Gynecomastia is the proliferation of mammary gland tissue in male individuals, including those with Klinefelter syndrome; neonatal gynecomastia manifests in both male and female infants. Gynecomastia is caused by an increased estrogen/testosterone ratio that can be physiological (typically in neonates, during puberty, or in older adults), pathological (e.g., due to medications, liver cirrhosis, chronic kidney disease, estrogen-secreting tumors), or idiopathic. Gynecomastia is a clinical diagnosis confirmed by identifying palpable glandular tissue on physical examination. A medication review should be performed in all patients; drug-induced gynecomastia accounts for 25% of cases. Diagnostics are not routinely recommended for individuals with physiological gynecomastia. Breast imaging may be considered to rule out differential diagnoses or if physical examination findings are inconclusive. Diagnostic workup for pathological gynecomastia should be guided by clinical evaluation and includes laboratory studies to evaluate for chronic diseases (e.g., liver chemistries, renal function tests, thyroid function tests), hypogonadism (e.g., sex hormone profile), or malignancy (e.g., tumor markers, imaging, biopsy). Pathological gynecomastia can usually be managed by treating the underlying cause. Physiological gynecomastia usually regresses spontaneously. Surgery (e.g., nipple-sparing mastectomy) may be considered for pathological gynecomastia unresponsive to treatment of the underlying cause, longstanding gynecomastia, or cosmesis.
Gynecomastia is caused by an increased estrogen/testosterone ratio (e.g., elevated estrogen levels, decreased testosterone levels, or both) but can be idiopathic in upto 25% of patients. It is the most common abnormality of the male breast. 
Physiological gynecomastia 
- Neonatal gynecomastia 
Pubertal gynecomastia 
- Occurs in ∼ 50% of adolescent boys
- Caused by pubertal estrogen/androgen imbalance
- Clinical features
- Pharmacotherapy or surgery can be considered for persistent pubertal gynecomastia or if symptoms cause significant distress.
- Senile gynecomastia: occurs in ∼ 50% of men > 50 years
Pathological gynecomastia 
Due to estrogen excess
- Leydig cell tumor
- Sertoli cell tumor
- Ectopic hCG-producing tumors (e.g., lung cancer, hepatocellular carcinoma)
- Adrenocortical tumors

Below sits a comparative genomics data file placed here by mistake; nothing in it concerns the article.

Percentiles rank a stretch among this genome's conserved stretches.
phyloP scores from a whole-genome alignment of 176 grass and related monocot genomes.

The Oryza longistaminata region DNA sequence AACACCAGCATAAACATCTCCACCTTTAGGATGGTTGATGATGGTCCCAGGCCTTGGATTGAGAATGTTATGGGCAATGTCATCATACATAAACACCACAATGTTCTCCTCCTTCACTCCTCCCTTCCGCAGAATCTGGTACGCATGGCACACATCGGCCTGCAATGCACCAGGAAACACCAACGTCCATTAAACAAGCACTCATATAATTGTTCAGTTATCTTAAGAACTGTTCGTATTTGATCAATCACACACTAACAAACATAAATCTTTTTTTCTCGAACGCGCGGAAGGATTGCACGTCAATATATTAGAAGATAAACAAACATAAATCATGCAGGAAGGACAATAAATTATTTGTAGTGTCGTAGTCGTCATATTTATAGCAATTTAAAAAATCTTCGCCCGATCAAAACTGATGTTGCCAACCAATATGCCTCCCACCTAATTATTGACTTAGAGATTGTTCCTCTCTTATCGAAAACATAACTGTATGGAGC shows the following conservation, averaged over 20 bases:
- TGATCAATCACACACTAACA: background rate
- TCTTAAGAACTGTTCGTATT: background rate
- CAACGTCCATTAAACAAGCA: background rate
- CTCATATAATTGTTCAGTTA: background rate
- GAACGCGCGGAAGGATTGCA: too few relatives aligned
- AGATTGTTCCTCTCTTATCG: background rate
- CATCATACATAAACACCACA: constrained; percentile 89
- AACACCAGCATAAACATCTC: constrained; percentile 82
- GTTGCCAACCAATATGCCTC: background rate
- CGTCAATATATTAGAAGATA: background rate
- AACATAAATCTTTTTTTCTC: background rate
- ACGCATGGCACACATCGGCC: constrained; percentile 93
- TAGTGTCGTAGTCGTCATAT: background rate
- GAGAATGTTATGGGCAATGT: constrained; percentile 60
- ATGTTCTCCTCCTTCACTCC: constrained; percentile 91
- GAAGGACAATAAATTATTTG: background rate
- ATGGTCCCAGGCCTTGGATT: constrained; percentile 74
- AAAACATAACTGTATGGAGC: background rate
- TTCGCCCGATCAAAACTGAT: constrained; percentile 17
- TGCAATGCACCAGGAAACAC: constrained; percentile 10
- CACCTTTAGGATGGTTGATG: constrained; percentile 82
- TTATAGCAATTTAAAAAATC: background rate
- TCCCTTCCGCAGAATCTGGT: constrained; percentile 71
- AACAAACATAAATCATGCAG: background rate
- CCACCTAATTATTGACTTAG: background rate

- Liver cirrhosis: due to increased conversion of adrenal androgen precursors to estrogen
Hyperthyroidism: due to
- ↑ peripheral conversion of androgens to estrogens
- ↑ hepatic production of sex hormone binding globulin (SHBG), which has a higher affinity for testosterone → ↓ free testosterone and a relative increase in estrogen 
- Refeeding (after prolonged starvation) 
Due to decreased testosterone
- Klinefelter syndrome
- Chronic kidney disease 
- Testicular disorders (e.g., mumps orchitis, castration, trauma to both testes)
- Hyperprolactinemia 
Drug-induced gynecomastia accounts for up to 25% of cases. 
- Inhibitors of testosterone receptors
- Antiandrogens; (e.g., finasteride, bicalutamide, cyproterone acetate, flutamide)
- High-dose cimetidine (H2 receptor blocker)
- Inhibitors of testosterone synthesis
Exogenous androgens and androgenic steroids ; 
- Exogenous testosterone
- Androgen precursors (e.g., DHEA, androstenedione)
- Androgenic steroids
- Estrogen receptor stimulators
- cART drugs
Some Hormones Cause Fulminant Kleavage: Spironolactone, Hormones, Cimetidine, Finasteride, Ketoconazole cause gynecomastia.
- Firm, concentric, typically mobile mass in the subareolar region
- May be tender
- Typically bilateral
- In pathological gynecomastia: possible features of undervirilization, hyperthyroidism, liver/kidney disease, etc.
General principles 
- Obtain a detailed medical history (including a medication review; see drug-induced gynecomastia).
- Perform a thorough physical examination.
- Confirm gynecomastia (i.e., palpable glandular breast tissue) on physical examination.
- Distinguish between physiological and pathological gynecomastia based on clinical evaluation.
- Physiological gynecomastia likely: Diagnostic workup is not routinely recommended.
- Suspected pathological gynecomastia or symptom onset in adulthood: Evaluate for an underlying etiology; consider specialist (e.g., endocrinology) referral.
Examine the breasts and testes in all patients with gynecomastia. Expedite further diagnostics (e.g., imaging, biopsies) if malignancy is suspected (e.g., features of breast cancer; testicular mass on palpation or imaging).